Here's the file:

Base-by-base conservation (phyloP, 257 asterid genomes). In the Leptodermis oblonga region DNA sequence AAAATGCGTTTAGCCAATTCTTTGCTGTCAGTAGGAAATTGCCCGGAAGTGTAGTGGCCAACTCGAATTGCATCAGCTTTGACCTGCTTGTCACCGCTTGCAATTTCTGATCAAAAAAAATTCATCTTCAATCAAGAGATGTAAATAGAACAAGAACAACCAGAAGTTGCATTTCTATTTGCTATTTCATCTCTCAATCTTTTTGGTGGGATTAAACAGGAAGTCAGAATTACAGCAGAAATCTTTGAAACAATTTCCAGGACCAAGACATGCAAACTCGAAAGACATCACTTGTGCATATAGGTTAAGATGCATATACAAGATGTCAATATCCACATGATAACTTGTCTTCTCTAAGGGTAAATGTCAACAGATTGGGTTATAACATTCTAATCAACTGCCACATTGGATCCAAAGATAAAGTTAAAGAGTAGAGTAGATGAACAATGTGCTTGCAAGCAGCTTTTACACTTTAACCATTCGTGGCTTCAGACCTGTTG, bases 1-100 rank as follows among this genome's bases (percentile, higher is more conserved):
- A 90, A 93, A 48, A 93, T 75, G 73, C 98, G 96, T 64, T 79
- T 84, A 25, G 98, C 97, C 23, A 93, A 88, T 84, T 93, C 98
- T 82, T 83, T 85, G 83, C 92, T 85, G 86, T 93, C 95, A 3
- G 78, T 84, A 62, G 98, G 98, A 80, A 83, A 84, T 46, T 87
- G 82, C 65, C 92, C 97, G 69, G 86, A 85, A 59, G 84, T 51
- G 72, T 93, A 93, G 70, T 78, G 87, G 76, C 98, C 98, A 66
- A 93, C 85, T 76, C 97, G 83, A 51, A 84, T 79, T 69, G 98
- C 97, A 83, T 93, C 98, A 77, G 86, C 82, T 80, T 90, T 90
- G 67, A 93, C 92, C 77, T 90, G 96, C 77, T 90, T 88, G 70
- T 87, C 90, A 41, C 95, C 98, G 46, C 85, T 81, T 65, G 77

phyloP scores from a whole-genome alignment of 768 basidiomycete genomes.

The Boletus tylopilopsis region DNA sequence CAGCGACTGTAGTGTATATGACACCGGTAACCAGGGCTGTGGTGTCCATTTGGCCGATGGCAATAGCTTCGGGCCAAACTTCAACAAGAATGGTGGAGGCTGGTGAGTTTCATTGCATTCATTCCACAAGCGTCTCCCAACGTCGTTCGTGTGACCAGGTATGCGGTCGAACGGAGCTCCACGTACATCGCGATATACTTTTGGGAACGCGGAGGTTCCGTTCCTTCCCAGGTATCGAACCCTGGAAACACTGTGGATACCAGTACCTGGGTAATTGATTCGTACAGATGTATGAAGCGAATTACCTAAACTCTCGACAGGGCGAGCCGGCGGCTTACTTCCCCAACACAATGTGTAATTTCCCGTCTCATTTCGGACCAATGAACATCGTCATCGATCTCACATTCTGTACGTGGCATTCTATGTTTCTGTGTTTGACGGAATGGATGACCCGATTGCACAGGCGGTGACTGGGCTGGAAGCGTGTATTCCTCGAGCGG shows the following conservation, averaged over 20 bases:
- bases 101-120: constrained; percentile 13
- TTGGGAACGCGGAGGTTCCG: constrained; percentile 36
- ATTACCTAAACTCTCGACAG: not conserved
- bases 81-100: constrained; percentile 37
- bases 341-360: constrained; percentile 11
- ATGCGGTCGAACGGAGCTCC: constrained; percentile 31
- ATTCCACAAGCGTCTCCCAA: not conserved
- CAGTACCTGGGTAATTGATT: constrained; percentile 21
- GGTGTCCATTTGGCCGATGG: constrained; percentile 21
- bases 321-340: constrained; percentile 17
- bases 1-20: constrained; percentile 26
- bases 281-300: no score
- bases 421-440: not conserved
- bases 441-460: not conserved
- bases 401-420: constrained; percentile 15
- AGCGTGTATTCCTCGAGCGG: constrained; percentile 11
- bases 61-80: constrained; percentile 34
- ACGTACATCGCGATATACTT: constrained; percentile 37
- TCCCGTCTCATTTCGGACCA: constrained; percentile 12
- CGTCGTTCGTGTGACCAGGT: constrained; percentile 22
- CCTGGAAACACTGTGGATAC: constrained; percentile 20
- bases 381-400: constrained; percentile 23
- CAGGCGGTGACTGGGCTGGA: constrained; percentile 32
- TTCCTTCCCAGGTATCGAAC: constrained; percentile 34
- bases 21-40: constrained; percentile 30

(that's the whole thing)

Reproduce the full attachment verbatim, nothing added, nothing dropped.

Base-by-base conservation (phyloP, 257 asterid genomes). In the Leptodermis oblonga region DNA sequence AAAATGCGTTTAGCCAATTCTTTGCTGTCAGTAGGAAATTGCCCGGAAGTGTAGTGGCCAACTCGAATTGCATCAGCTTTGACCTGCTTGTCACCGCTTGCAATTTCTGATCAAAAAAAATTCATCTTCAATCAAGAGATGTAAATAGAACAAGAACAACCAGAAGTTGCATTTCTATTTGCTATTTCATCTCTCAATCTTTTTGGTGGGATTAAACAGGAAGTCAGAATTACAGCAGAAATCTTTGAAACAATTTCCAGGACCAAGACATGCAAACTCGAAAGACATCACTTGTGCATATAGGTTAAGATGCATATACAAGATGTCAATATCCACATGATAACTTGTCTTCTCTAAGGGTAAATGTCAACAGATTGGGTTATAACATTCTAATCAACTGCCACATTGGATCCAAAGATAAAGTTAAAGAGTAGAGTAGATGAACAATGTGCTTGCAAGCAGCTTTTACACTTTAACCATTCGTGGCTTCAGACCTGTTG, bases 1-100 rank as follows among this genome's bases (percentile, higher is more conserved):
- A 90, A 93, A 48, A 93, T 75, G 73, C 98, G 96, T 64, T 79
- T 84, A 25, G 98, C 97, C 23, A 93, A 88, T 84, T 93, C 98
- T 82, T 83, T 85, G 83, C 92, T 85, G 86, T 93, C 95, A 3
- G 78, T 84, A 62, G 98, G 98, A 80, A 83, A 84, T 46, T 87
- G 82, C 65, C 92, C 97, G 69, G 86, A 85, A 59, G 84, T 51
- G 72, T 93, A 93, G 70, T 78, G 87, G 76, C 98, C 98, A 66
- A 93, C 85, T 76, C 97, G 83, A 51, A 84, T 79, T 69, G 98
- C 97, A 83, T 93, C 98, A 77, G 86, C 82, T 80, T 90, T 90
- G 67, A 93, C 92, C 77, T 90, G 96, C 77, T 90, T 88, G 70
- T 87, C 90, A 41, C 95, C 98, G 46, C 85, T 81, T 65, G 77

phyloP scores from a whole-genome alignment of 768 basidiomycete genomes.

The Boletus tylopilopsis region DNA sequence CAGCGACTGTAGTGTATATGACACCGGTAACCAGGGCTGTGGTGTCCATTTGGCCGATGGCAATAGCTTCGGGCCAAACTTCAACAAGAATGGTGGAGGCTGGTGAGTTTCATTGCATTCATTCCACAAGCGTCTCCCAACGTCGTTCGTGTGACCAGGTATGCGGTCGAACGGAGCTCCACGTACATCGCGATATACTTTTGGGAACGCGGAGGTTCCGTTCCTTCCCAGGTATCGAACCCTGGAAACACTGTGGATACCAGTACCTGGGTAATTGATTCGTACAGATGTATGAAGCGAATTACCTAAACTCTCGACAGGGCGAGCCGGCGGCTTACTTCCCCAACACAATGTGTAATTTCCCGTCTCATTTCGGACCAATGAACATCGTCATCGATCTCACATTCTGTACGTGGCATTCTATGTTTCTGTGTTTGACGGAATGGATGACCCGATTGCACAGGCGGTGACTGGGCTGGAAGCGTGTATTCCTCGAGCGG shows the following conservation, averaged over 20 bases:
- bases 101-120: constrained; percentile 13
- TTGGGAACGCGGAGGTTCCG: constrained; percentile 36
- ATTACCTAAACTCTCGACAG: not conserved
- bases 81-100: constrained; percentile 37
- bases 341-360: constrained; percentile 11
- ATGCGGTCGAACGGAGCTCC: constrained; percentile 31
- ATTCCACAAGCGTCTCCCAA: not conserved
- CAGTACCTGGGTAATTGATT: constrained; percentile 21
- GGTGTCCATTTGGCCGATGG: constrained; percentile 21
- bases 321-340: constrained; percentile 17
- bases 1-20: constrained; percentile 26
- bases 281-300: no score
- bases 421-440: not conserved
- bases 441-460: not conserved
- bases 401-420: constrained; percentile 15
- AGCGTGTATTCCTCGAGCGG: constrained; percentile 11
- bases 61-80: constrained; percentile 34
- ACGTACATCGCGATATACTT: constrained; percentile 37
- TCCCGTCTCATTTCGGACCA: constrained; percentile 12
- CGTCGTTCGTGTGACCAGGT: constrained; percentile 22
- CCTGGAAACACTGTGGATAC: constrained; percentile 20
- bases 381-400: constrained; percentile 23
- CAGGCGGTGACTGGGCTGGA: constrained; percentile 32
- TTCCTTCCCAGGTATCGAAC: constrained; percentile 34
- bases 21-40: constrained; percentile 30